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From: Reggie Seagraves (reggie_at_[hidden])
Date: 2000-06-15 16:00:47

        I could take care of Metrowerks on Mac for you.

At 2:16 PM -0400 6/15/00, Beman Dawes wrote:
>At 07:42 PM 6/15/2000 +1200, Mark Rodgers wrote:
>>Perhaps we need to identify "champions" for as many platforms
>>as we can. Then for the future these people could report back
>>on the compatibility of each library with their platform (perhaps
>>as part of the review process, or after major changes) and each
>>library's documentation could have a reasonably comprehensive
>>compatibility table.
>>As long as the library author provides a comprehensive test suite,
>>and as long as the champion is only expected to report back a
>>success/failure rather than take responsibility for making it work,
>>it shouldn't be too time consuming a task.
>I have been thinking about the issue of boost libraries working with
>various compilers from a slightly different perspective.
>It would be good practice for me to run a regression test covering as
>many boost libraries and as many compilers as possible before
>updating the web site with modified libraries. Perhaps automatically
>generate an HTML table for the web site with current compiler
>It would be easy for me to cover the BCB4, BCC5.5, egcs, Metrowerks,
>and Microsoft compilers on Win2K. A couple of other vendors would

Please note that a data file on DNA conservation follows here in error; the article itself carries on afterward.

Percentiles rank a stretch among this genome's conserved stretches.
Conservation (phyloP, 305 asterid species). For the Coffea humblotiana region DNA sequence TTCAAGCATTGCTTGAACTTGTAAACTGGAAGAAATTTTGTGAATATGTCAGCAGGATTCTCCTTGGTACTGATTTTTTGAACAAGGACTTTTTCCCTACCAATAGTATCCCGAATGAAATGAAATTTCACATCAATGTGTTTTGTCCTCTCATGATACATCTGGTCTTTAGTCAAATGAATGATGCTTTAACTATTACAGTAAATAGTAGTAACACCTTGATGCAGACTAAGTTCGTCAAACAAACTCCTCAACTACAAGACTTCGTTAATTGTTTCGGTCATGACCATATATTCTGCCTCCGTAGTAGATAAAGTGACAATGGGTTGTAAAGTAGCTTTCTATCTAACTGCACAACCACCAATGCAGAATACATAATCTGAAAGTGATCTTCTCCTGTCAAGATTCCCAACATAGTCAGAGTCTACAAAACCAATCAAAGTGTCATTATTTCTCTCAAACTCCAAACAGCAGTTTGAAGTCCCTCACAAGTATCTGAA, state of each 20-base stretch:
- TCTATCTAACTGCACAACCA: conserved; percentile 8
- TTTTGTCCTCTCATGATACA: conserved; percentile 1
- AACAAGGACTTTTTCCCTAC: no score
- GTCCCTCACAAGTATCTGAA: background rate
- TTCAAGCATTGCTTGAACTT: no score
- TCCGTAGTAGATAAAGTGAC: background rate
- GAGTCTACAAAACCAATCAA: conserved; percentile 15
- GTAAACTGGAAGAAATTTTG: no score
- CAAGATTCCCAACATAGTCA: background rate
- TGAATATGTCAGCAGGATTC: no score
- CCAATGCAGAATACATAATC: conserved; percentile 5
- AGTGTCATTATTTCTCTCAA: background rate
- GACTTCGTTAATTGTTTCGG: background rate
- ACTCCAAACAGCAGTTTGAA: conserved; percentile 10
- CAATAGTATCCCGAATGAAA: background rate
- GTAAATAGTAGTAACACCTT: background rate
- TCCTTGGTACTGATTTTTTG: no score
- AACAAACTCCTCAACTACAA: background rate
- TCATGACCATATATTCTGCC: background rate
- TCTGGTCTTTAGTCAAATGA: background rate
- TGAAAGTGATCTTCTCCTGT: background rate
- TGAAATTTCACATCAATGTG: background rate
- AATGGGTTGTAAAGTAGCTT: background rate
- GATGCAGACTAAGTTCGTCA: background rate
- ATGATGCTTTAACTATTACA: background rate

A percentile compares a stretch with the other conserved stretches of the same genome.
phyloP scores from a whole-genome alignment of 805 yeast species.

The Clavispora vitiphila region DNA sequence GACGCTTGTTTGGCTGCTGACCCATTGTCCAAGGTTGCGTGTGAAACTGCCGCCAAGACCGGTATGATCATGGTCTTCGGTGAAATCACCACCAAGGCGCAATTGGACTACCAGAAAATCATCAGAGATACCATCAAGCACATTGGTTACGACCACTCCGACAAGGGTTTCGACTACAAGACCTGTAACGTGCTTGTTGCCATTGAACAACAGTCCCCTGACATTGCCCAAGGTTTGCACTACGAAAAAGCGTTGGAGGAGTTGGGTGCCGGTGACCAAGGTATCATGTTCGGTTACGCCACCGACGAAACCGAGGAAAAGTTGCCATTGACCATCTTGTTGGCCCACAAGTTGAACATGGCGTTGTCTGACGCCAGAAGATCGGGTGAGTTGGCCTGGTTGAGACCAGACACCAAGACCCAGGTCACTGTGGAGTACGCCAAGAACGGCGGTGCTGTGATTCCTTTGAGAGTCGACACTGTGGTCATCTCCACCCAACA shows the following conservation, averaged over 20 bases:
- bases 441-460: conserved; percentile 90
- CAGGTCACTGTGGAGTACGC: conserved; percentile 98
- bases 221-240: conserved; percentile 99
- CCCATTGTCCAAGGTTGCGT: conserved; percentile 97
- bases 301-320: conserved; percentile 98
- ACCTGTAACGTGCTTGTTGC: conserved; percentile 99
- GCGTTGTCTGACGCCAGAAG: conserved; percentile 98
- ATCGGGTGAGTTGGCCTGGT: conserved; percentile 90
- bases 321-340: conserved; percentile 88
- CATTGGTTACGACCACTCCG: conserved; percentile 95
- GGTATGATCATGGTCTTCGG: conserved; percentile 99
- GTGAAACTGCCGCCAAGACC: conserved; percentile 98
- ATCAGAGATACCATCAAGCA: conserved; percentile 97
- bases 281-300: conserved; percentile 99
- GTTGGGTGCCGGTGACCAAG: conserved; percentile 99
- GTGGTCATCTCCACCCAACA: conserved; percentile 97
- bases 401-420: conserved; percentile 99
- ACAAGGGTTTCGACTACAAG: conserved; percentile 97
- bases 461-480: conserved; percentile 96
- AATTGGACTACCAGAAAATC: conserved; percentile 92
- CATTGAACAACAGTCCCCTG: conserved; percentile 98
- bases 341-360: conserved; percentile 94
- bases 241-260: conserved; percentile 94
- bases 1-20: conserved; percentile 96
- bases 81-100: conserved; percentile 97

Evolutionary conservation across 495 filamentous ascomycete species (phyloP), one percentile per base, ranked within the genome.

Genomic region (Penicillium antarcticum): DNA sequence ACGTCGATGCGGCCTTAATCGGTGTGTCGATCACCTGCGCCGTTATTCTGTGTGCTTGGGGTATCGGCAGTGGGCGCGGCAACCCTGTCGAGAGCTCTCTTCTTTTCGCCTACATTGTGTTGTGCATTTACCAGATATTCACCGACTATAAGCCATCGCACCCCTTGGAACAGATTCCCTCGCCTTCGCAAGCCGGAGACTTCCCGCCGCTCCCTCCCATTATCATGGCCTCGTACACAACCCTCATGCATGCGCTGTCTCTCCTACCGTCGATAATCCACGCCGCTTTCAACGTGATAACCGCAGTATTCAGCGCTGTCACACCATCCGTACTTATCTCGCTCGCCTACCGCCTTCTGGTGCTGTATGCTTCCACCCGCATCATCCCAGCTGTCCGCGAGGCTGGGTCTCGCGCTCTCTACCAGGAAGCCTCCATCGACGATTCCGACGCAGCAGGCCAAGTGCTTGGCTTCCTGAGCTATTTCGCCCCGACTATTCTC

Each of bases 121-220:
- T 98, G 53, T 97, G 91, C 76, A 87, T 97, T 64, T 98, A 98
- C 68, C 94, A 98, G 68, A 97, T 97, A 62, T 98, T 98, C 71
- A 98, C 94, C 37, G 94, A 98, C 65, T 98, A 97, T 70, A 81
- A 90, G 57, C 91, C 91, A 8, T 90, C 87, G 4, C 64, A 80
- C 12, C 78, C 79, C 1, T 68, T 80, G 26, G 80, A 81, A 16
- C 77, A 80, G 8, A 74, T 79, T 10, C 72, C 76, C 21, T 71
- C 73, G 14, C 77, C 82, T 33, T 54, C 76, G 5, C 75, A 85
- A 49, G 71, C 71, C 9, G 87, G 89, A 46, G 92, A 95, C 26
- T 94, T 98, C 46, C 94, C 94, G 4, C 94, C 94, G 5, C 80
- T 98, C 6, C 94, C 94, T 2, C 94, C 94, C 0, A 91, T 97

>probably donate compilers if asked. That leaves Unix/Linux and Mac
>holes, but would at least catch the obvious bugs.
>>I'm happy to do this sort of thing for BCB4 and BCC5.5.
>What would really be a help is if you (or other members) could come
>up with a test harness design to solve the n*m problem.
>IOW, if there are 20 boost test programs which should be compiled and
>run, and there are 12 compiler/std-library combinations, there will
>be 20*12 == 240 compilations and tests. That's OK. What isn't OK is
>to have 240 setups to create and maintain. Instead, a list of the 20
>programs, and 12 separate setups for compilers. So adding a new test
>program involves just adding to a list. Adding a new compiler
>likewise just means adding a single compiler setup, regardless of how
>many programs are to be tested. Setting up a new compiler needs to
>be separate, so it can be done by someone familiar with that
>It would also be nice, but not an absolute requirement, if 1)
>programs without dependency changes didn't get recompiled, 2) any
>scripting was portable (by using GNU, perl, or python tools for
>example) so it could be used on other operating systems, 3) an HTML
>table was generated reporting test results, 4) other suggestions from
>experienced multiplatform testers were incorporated.
>Any takers?
>Free, Unlimited Calls Anywhere!
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